NEW YORK — Could category killers go the way of department stores and become the next retail dinosaurs?
It’s a premise that seems premature, considering the viability of Best Buy and PetsMart. But Toys ’R’ Us is fading fast, Wal-Mart and warehouse clubs are stealing market share, and even the most successful of category killers, such as Home Depot and Barnes & Noble, are getting overgrown.
That’s the portrait painted by retail journalist Robert Spector in his latest book, “Category Killers: The Retail Revolution and Its Impact on Consumer Culture” (Harvard Business School Press). “Ultimately, you will have only two big players in each category. It’s becoming a mano a mano game,” said Spector in an interview.
The book provides a comprehensive history from the rise of the category-killer phenomenon in the Seventies, to an outlook on a future rife with uncertainty, and the controversy, cultural implications and shopping innovations brought on by the sector, notably “the grand age” of everyday low pricing and self-checkouts, which are still experimental. “The theory is that it frees up [workers] to be able to give advice or help move things. It’s interesting to see how much consumers really respond to self-checkout. It isn’t any faster. It’s more of a psychological thing,” he said.
Category killers now blend into the retail landscape as much as malls and parking lots, though Spector chronicles much of the community backlash that dogged their ascension. He cites sources condemning category killers as “cut-rate competitors” ruled by “soulless corporations” and destroyers of mom-and-pop businesses and free enterprise. He also invokes the late Louisiana governor Huey Long, who once said he’d rather his state be inhabited by thieves and gangsters than chain-store operators.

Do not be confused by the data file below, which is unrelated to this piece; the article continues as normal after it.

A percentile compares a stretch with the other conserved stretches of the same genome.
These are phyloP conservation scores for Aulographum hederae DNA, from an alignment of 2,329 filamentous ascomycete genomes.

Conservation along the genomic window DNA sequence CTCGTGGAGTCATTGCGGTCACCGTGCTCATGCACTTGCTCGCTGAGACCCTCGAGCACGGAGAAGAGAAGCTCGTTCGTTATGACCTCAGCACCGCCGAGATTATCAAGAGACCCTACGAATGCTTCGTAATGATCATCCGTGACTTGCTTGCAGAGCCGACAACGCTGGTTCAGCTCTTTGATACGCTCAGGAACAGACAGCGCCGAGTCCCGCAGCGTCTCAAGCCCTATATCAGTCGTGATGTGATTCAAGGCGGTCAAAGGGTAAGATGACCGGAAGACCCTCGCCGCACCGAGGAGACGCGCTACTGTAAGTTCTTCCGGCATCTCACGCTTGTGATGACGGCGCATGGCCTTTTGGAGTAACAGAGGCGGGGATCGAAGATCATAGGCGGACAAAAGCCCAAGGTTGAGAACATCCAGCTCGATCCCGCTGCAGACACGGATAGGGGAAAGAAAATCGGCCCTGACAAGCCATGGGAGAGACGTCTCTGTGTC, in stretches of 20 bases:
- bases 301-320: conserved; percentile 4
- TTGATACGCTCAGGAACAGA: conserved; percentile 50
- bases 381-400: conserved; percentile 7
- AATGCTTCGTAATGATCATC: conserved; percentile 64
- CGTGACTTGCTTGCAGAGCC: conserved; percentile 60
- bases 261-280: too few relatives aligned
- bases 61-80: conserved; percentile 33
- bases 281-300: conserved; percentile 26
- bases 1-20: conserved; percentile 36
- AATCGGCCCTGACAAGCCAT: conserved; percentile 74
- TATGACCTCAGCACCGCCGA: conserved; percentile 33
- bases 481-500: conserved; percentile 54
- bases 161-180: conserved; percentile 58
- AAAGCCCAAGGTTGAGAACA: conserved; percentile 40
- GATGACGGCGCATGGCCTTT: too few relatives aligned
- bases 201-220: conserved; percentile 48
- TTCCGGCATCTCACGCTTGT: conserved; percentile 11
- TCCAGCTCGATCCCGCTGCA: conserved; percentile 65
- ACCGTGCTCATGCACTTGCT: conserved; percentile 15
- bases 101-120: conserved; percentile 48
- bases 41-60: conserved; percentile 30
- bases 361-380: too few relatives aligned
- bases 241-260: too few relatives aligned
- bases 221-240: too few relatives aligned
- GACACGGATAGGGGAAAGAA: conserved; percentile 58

Spector himself takes a “very agnostic view” on category killers. “If consumers didn’t like them, they wouldn’t shop them. I don’t see them as good or bad. I see them as a reflection of the marketplace,” he said in the interview.
Category killers are entrenched, though a robust future isn’t guaranteed. As Spector writes in the book: “How are category killers going to find and keep good people by paying them a living wage at the same time that they are selling products at low margin, everyday low prices?”
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